In the previous thread about someone trying to foolishly mount a challenge to NFA and all the other federal gun laws, the topic of US v. Rock Island came up. I went searching through my archives, convinced I had done a post about this, but it turns out I hadn’t, and that it was just a long running argument in the comment section. So I figured it was worth a full post just to get better information out there about the impact of this case. There’s a lot of folks on the Internet touting Rock Island as a case which invalidates the National Firearms Act, and creates some not-widely-known loophole that makes machine guns legal, either broadly, or in the District it was decided in.
But if something sounds too good to be true, it probably is. United States law regulating machine guns rests on two prongs. The first prong is the National Firearms Act, passed in 1934 as an exercise of Congress’ power to tax. The second is the Gun Control Act of 1968, as amended by the Firearms Owners Protection Act of 1986, which contained the infamous Hughes Amendment. The Gun Control Act is based on Congress’ powers under the commerce clause.
In 1934, when the National Firearms Act was passed, it was believed that outright gun bans would be constitutionally problematic, both from the point of view of the Second Amendment, but also from the point of view of valid exercises of Congress’ powers to regulate interstate commerce. The proponents of the National Firearms Act decided to rely on the Congress’ power to tax, which was used, and upheld, to regulate narcotics under the Harrison Act, and it was relatively less risky than relying on the commerce power. The $200 tax on manufacture and transfer, in 1934 dollars, effectively doubled the price of existing machine guns, and was considered an effective means of discouraging their possession by mere peons like us.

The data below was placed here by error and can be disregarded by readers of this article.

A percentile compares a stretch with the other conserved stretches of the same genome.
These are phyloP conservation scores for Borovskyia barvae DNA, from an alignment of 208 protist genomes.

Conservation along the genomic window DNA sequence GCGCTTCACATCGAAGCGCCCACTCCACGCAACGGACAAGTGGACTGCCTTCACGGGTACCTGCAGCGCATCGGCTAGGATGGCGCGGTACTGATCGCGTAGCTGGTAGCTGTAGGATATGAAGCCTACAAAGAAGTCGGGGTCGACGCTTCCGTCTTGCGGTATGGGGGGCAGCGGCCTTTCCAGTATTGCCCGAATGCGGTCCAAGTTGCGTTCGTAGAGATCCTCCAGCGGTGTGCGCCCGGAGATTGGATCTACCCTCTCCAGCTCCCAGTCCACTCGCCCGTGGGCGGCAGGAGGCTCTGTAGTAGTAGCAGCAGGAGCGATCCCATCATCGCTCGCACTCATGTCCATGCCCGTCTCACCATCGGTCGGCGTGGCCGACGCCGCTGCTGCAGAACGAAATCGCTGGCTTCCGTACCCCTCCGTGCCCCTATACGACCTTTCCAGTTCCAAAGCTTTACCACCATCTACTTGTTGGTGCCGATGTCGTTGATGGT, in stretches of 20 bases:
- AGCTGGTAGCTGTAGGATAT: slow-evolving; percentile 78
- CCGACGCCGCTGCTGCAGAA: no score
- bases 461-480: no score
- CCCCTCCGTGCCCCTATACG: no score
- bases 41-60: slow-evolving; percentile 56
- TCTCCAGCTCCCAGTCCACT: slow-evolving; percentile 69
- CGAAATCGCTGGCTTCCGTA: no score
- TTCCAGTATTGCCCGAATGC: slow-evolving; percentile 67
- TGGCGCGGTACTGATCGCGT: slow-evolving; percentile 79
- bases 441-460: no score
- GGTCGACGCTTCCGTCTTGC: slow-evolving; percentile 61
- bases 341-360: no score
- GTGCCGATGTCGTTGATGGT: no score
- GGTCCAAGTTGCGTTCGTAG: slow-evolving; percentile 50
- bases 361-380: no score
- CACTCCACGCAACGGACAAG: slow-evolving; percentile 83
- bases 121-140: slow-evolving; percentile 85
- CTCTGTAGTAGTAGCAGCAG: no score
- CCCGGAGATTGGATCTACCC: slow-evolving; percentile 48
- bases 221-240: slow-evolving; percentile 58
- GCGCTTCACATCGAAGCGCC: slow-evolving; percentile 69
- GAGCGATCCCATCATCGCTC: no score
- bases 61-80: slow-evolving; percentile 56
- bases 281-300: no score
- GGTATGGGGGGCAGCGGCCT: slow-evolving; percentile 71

By the time 1968 rolled around, the federal government’s ability to regulate using its interstate commerce power had been greatly expanded. The Gun Control Act of 1968 was purely a criminal provision, and not in any way connected to the taxing power. Additionally, the 1986 inclusion of the Hughes Amendment, codified under 18 USC 922(o), created a special problem for prosecution under the NFA provisions for machine guns manufactured after May 19, 1986.
In Rock Island, the US Attorney simply made the mistake of prosecuting under the wrong section of the United States Code, when they charged someone under the NFA for failing to pay a tax it refused to collect. From the case:
The superseding indictment alleges that Defendants committed acts in respect to the making and registration of “firearms,” i.e., machineguns, in the years 1987 and 1988 which violated parts of the National Firearms Act, Chapter 53 of the Internal Revenue Code, 26 U.S.C. §§ 5801 et seq. Specifically, Count I alleges in part that Defendants conspired “(a) to manufacture firearms in violation of Title 26, United States Code, Sections 5822 and 5861(F) [AND] (B) to knowingly deliver into interstate commerce firearms in violation of Title 26, United States Code, Sections 5822 and 5861(j)….” Count 2 alleges that in 1988, Defendants made machineguns “in violation of the registration provisions of Title 26, United States Code, Section 5822,” which is alleged to have violated 26 U.S.C. § 5861(f). Count 3 alleges that Defendants delivered into interstate commerce the same machineguns as in Count 2, and that these machineguns “had not been registered as required by the provisions of Title 26, United States Code, Section 5822,” in violation of 26 U.S.C. § 5861(j).